Any student of economics wondering how important reliable and affordable electricity is to economic growth and
industrialisation, need only look at China. The CCP may not be the flavour of the month at the moment, but its role in China’s economic success can’t be dismissed so readily.
In less than 25 years, China has dragged hundreds of millions out of agrarian poverty by launching itself into the modern industrial age, dominating manufacturing of all manner of household kit and appliances, improving living standards beyond the imagination of the previous generation.
China’s success as an industrial power and manufacturing powerhouse is down to one single policy: a focus on providing abundant supplies of cheap and reliable electricity.
The hundreds of new coal-fired plants under construction evidence China seriousness about serious power generation. So too, does its efforts to build the world’s largest fleet of nuclear power plants.
President Xi will be delighted that so many industrial competitors are sabotaging their electrical grids with erratic, unreliable solar and wind power. Right now, The People’s Republic of China is the biggest platform in the world for the deployment of nuclear power technology. In twenty years, China has increased its fleet of nuclear power reactors from three to 48, with 11 more plants under construction. That means it will soon surpass France which has 57:
By the end of the twentieth century, France’s mature nuclear energy industry operated over fifty nuclear power reactors to supply about 80 percent of the electricity consumed by its population of 60 million people.1 By contrast, when China connects its fiftieth nuclear power reactor to the grid, which is expected in a few years, China’s nuclear power plants will contribute only about 5 percent of the electricity demanded by its population of 1.4 billion.
At the moment the USA has the largest nuclear generation in the world, with more than double the production of the nearest competitor — France. But China began stockpiling uranium in 2007, and in the last five year plan released in 2016 — China aimed to double nuclear power by the end of 2020. It looks like falling short this year — but by 2030 plans to outdo everyone including the USA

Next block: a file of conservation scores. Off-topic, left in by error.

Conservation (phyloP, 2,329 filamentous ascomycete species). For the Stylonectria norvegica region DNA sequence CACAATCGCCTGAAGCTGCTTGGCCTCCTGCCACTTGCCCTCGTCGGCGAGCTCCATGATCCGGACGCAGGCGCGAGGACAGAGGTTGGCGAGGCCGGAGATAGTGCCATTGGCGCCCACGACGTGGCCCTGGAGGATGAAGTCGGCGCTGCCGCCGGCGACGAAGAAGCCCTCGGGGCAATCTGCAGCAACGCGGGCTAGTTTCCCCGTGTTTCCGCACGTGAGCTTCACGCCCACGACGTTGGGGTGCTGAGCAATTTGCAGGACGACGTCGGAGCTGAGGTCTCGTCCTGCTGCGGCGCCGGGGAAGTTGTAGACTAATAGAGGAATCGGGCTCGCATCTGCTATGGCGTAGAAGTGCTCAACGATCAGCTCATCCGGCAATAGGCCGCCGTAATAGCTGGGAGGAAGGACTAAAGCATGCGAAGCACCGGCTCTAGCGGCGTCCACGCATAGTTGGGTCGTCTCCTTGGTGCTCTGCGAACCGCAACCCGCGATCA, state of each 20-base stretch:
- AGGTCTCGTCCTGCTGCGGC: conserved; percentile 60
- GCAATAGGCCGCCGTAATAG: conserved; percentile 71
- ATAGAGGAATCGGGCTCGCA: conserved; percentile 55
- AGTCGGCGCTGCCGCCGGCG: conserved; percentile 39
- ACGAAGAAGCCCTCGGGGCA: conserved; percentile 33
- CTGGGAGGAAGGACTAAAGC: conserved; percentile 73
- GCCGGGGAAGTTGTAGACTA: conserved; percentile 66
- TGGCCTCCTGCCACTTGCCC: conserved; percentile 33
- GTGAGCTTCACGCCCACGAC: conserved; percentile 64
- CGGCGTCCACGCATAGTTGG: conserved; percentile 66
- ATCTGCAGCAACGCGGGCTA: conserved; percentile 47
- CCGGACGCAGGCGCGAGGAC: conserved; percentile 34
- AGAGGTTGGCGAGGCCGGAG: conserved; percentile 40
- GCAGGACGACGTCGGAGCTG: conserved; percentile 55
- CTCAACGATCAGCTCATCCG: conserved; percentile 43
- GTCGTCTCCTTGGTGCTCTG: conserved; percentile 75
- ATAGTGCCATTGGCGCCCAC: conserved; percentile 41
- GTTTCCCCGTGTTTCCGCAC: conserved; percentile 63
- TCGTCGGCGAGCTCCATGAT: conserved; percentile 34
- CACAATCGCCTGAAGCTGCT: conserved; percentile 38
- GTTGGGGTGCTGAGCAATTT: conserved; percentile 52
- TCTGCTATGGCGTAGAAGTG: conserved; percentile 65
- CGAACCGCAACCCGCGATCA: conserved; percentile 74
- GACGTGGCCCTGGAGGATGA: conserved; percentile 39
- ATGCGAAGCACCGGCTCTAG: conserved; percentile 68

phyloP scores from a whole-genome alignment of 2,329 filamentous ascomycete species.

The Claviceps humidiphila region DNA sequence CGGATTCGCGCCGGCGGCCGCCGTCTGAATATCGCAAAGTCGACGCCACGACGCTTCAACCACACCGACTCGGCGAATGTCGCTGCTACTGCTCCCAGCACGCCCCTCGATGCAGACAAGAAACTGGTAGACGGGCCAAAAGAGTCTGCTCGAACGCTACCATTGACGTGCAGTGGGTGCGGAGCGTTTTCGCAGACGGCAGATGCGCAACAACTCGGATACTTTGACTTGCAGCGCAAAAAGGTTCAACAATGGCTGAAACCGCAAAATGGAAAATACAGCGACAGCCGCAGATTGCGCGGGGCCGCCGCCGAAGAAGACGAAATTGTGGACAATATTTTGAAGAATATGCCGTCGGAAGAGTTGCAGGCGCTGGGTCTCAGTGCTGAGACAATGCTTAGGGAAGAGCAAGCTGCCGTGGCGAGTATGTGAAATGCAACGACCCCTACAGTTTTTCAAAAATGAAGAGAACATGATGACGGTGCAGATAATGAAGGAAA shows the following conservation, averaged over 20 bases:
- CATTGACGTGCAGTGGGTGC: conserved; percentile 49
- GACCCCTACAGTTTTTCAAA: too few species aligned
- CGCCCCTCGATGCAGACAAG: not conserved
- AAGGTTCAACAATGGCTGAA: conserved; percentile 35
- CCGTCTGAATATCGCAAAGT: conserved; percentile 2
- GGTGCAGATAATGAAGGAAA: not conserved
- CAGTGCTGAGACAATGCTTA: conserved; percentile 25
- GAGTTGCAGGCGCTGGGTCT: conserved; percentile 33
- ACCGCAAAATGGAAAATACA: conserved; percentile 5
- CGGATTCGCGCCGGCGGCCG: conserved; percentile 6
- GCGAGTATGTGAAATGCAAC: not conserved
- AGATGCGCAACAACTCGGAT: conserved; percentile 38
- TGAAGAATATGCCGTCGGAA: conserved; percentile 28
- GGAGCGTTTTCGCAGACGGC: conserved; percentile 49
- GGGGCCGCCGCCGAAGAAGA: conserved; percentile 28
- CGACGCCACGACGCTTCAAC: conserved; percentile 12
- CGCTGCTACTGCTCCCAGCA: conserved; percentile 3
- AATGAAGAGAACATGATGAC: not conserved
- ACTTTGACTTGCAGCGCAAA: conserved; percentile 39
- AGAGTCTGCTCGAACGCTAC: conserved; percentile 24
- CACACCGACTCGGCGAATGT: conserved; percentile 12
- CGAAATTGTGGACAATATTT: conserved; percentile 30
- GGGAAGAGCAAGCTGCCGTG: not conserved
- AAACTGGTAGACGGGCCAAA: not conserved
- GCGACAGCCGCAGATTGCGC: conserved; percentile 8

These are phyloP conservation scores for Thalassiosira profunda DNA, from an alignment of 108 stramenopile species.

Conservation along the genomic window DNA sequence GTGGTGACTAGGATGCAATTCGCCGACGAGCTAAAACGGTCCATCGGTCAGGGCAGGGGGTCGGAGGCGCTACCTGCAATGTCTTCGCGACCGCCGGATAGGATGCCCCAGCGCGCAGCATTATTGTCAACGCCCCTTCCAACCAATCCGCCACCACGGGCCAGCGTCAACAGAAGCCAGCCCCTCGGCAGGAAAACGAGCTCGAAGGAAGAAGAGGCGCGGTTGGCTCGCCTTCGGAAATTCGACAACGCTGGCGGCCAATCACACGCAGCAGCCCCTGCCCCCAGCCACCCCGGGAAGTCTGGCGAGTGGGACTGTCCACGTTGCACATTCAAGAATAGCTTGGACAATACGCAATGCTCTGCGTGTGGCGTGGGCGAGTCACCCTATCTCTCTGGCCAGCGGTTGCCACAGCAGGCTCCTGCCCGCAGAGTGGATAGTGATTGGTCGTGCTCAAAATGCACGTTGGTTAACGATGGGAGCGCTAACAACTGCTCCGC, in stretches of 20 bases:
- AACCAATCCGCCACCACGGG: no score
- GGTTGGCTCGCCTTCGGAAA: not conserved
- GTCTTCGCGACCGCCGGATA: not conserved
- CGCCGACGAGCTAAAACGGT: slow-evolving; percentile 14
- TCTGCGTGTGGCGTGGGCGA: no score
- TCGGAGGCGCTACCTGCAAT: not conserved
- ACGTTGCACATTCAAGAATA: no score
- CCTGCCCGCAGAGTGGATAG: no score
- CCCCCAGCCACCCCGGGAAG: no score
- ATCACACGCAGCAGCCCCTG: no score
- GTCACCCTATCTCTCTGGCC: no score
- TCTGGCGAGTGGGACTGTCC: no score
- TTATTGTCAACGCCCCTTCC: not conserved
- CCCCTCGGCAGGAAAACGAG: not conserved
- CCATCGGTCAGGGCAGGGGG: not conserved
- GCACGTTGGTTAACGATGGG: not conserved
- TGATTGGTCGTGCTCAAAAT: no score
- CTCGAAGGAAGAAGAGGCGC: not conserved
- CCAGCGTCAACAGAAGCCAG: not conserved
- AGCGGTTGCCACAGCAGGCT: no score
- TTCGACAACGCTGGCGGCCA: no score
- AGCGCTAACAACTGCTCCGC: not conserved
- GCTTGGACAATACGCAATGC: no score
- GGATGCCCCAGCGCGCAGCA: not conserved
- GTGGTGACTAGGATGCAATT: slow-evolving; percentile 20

China poised to overtake US in nuclear power by 2030
China is on track to surpass the U.S. as the world’s top producer of nuclear energy as early as 2030, reflecting hesitance to build new capacity in Japan and Western nations even as emerging economies move ahead.
The trend reflects diverging approaches to nuclear power after the March 2011 Fukushima meltdowns in Japan. While the U.S., Europe and Japan grew risk averse in response to public fears, emerging nations have been keener. Indonesia and Philippines are among the countries dusting off old plans for reactors. And China and Russia have emerged as the main suppliers.
Nuclear Belt and Road:
China is competing with Russia to provide nuclear power in strategic deals, and already has agreements or MOU’s with Pakistan, Romania, Argentina, UK, Iran, Turkey, South Africa, Kenya, Egypt, Sudan, Armenia, and Kazakhstan. There are fingers in many pies.
China would also have a dominant role in the nuclear industry.
The bigger China’s nuclear power footprint grows, the more say China will have in global nuclear governance. If China in the coming decades becomes the leading nuclear power country, it will demand and obtain a commensurate role in members’ decisionmaking concerning multilateral technical rulemaking compacts and organizations, including the Non-Proliferation Treaty (NPT), the International Atomic Energy Agency (IAEA), and the Nuclear Suppliers Group (NSG). If China closes the nuclear fuel cycle, global governance mechanisms related to nuclear security and nonproliferation may be adjusted to reflect that accomplishment.
David Archibald calculates that China is burning through its coal quickly, but obviously, they are well prepared for the next step to nuclear.
There are 451 nuclear plants on the planet. Australia has largest uranium reserves in the world but has no nuclear power plants. Given the inevitable rise of nuclear power one way or the other — perhaps we should dig up and burn our 300 years supply of coal while it is still worth digging up?
If I were President Xi, I’d be donating to Greenpeace, funding The Greens, and sponsoring Greta to help hobble the competition.
Categories: Mining & Energy